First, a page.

Marketing strategy success is the result of being able to pinpoint your company’s competitive advantages in a given market and identify an effective marketing strategy to tie these factors together. This blog post provides a case study of how Apple did just that by building its 3rd generation Apple iPad marketing strategy around its competitive advantages, and as a result has seen tremendous success with the 3rd generation iPad, maintaining its dominance in the tablet market despite tremendous competitive pressures. This example is meant to demonstrate to startups and expansion-stage companies that knowing your company’s identity and competitive advantages will provide great direction in terms of what marketing and product strategies will and won’t work for your company. Ultimately, that will increase the likelihood of success with implementing new corporate strategies.
A little over 6 months ago, Amazon took the tablet market by surprise and decided to enter into the space with its $199 Kindle Fire tablet offering. (For more on the Kindle Fire market entry, please see my previous blog post on Amazon’s big bet.) With that entrance many thought Apple would be forced to alter its iPad marketing strategy because Amazon was offering a commodity-priced tablet that the lower-end of the tablet market might consider a sufficient substitute for the iPad, and that it also might challenge Apple’s dominance of tablet content consumption, as well. Rather than cave to pricing pressure from competitors — like most companies facing similar situations would — Apple did not budge. It knew its competitive advantages did not lend themselves to a price war. Instead, Apple stood strong and built a compelling marketing strategy around its competitive advantages in the tablet space.
Apple’s key competitive advantages in the tablet space are its:
- Premium brand image
- Market position
- Technology leadership and patents
- Product development
- Large number of ancillary service offerings
Despite the entrance of price targeted competitors and the opening of a new set of more price-sensitive customers in the tablet space, Apple refined its iPad marketing strategy to address these changes in market dynamics, but made sure its competitive advantages in the market were at the heart of its iPad marketing strategy. The company has built its 3rd generation iPad marketing strategy and product strategy around the following eight factors, and has maintained a laser sharp focus to maintain its market position despite many competitor attempts to unseat Apple from market leadership in this product category.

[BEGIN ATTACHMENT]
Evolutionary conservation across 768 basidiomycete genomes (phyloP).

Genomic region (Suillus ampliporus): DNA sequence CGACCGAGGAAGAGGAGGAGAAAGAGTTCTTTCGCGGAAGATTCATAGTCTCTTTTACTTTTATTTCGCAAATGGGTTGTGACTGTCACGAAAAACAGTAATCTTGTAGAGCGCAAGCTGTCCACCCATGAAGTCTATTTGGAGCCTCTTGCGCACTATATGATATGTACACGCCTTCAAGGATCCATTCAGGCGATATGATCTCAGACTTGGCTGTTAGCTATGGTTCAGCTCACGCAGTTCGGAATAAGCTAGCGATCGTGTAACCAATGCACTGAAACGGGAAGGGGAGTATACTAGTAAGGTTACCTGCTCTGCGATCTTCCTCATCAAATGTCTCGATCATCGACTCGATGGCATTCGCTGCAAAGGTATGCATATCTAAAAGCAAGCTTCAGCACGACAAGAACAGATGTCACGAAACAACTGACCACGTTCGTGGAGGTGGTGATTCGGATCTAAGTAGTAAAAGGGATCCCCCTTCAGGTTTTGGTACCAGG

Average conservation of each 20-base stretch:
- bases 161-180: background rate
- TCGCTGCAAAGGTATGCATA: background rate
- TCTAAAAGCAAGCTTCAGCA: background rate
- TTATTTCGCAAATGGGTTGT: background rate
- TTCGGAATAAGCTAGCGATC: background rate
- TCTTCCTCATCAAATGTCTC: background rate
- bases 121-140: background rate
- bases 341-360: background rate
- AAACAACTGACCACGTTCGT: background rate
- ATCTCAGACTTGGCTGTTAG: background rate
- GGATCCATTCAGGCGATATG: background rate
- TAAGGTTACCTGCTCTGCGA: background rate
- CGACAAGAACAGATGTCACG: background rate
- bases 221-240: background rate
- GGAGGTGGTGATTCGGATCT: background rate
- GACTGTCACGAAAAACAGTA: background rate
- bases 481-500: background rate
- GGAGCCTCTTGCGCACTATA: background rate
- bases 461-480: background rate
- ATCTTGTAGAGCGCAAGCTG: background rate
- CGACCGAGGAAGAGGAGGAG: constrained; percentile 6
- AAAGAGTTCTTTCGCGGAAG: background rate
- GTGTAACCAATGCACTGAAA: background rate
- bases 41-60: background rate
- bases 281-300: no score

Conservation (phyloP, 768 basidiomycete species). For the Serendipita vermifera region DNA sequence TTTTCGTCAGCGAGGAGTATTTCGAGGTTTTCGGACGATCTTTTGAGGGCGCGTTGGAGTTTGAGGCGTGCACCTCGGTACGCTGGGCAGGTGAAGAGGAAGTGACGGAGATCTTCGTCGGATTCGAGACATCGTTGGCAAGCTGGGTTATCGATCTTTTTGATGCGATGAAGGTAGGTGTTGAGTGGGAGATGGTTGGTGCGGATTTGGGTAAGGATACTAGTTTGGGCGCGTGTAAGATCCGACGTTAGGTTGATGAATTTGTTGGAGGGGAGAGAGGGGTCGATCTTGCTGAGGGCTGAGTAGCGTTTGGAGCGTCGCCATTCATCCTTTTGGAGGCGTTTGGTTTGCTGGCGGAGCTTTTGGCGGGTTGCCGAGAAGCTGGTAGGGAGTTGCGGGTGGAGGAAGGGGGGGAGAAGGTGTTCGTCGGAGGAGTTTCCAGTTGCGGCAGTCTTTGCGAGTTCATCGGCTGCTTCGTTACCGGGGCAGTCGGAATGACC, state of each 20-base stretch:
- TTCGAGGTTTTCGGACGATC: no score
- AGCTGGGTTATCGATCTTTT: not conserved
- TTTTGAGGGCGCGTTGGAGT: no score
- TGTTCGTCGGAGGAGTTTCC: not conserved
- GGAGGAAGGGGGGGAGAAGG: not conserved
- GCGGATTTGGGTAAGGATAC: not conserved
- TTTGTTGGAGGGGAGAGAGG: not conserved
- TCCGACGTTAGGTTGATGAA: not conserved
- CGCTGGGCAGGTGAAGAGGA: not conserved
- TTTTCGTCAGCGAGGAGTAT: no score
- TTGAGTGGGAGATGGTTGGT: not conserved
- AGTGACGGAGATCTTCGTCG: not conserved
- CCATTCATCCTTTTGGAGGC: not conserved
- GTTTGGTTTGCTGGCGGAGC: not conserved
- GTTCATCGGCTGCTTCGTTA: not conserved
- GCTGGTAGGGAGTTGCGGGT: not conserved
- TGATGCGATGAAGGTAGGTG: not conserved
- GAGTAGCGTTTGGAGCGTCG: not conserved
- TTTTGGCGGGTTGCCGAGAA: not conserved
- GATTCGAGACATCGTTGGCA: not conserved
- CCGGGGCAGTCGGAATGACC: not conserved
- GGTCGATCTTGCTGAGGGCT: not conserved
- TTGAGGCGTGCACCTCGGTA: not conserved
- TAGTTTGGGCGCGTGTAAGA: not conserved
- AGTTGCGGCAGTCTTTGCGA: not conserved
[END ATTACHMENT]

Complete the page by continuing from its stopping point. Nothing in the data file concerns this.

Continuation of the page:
- Don’t compete on price, regardless of competitor offerings. Maintain the iPad as a premium brand.
- Utilize Apple exclusive services like FaceTime and iCloud to further differentiate the iPad from competitors.
- Exploit network effects like benefits to having more people on FaceTime.
- Make sure the hardware is profitable and the additional content revenue is just add-on revenue.
- Lead the race in research and development to ensure that the iPad maintains its top of line tablet functionality and performance.
- Sell to major content consumers mainly, as this will also drive the likelihood of them consuming iTunes and other apple content.
- Remind customers that the app store is still the largest store of its type with the highest security standards.
- Stick to one device size so that accessory producers have an easy time continuing to offer cool accessories for the iPad that are not offered for other competing tablets due to the varying sizes.
Regardless of a company’s position in a market, its competitive advantage should be at the heart of its go-to-market and product strategies. These are the factors that will enable a company to differentiate itself from other competitors in the market place and maximize the favorable outcome of a given set of strategies.
The Apple iPad marketing strategy example provides an example of how to effectively build your company’s product and marketing strategies around its core competitive advantages, despite tremendous pressure from changing market dynamics. Losing sight of these factors will spell failure more often than not. Stay true to what makes your company what it is, and leverage those factors to make it something great — just as Apple has done time and time again over the last two decades with its iMac, iPod, iPhone, and now iPad products.
If you are interested in reading more about Apple’s marketing strategy, I recommend reading my colleague Tien Anh Nguyen’s blog post on Apple’s Marketing Strategy. Similarly, if you are interested in reading more about the Kindle fire marketing strategy, I also recommend reading my post on Amazon’s Big Bet.
Read more: The Desktop Strikes Back: Tablets Fall as PCs Make a Comeback
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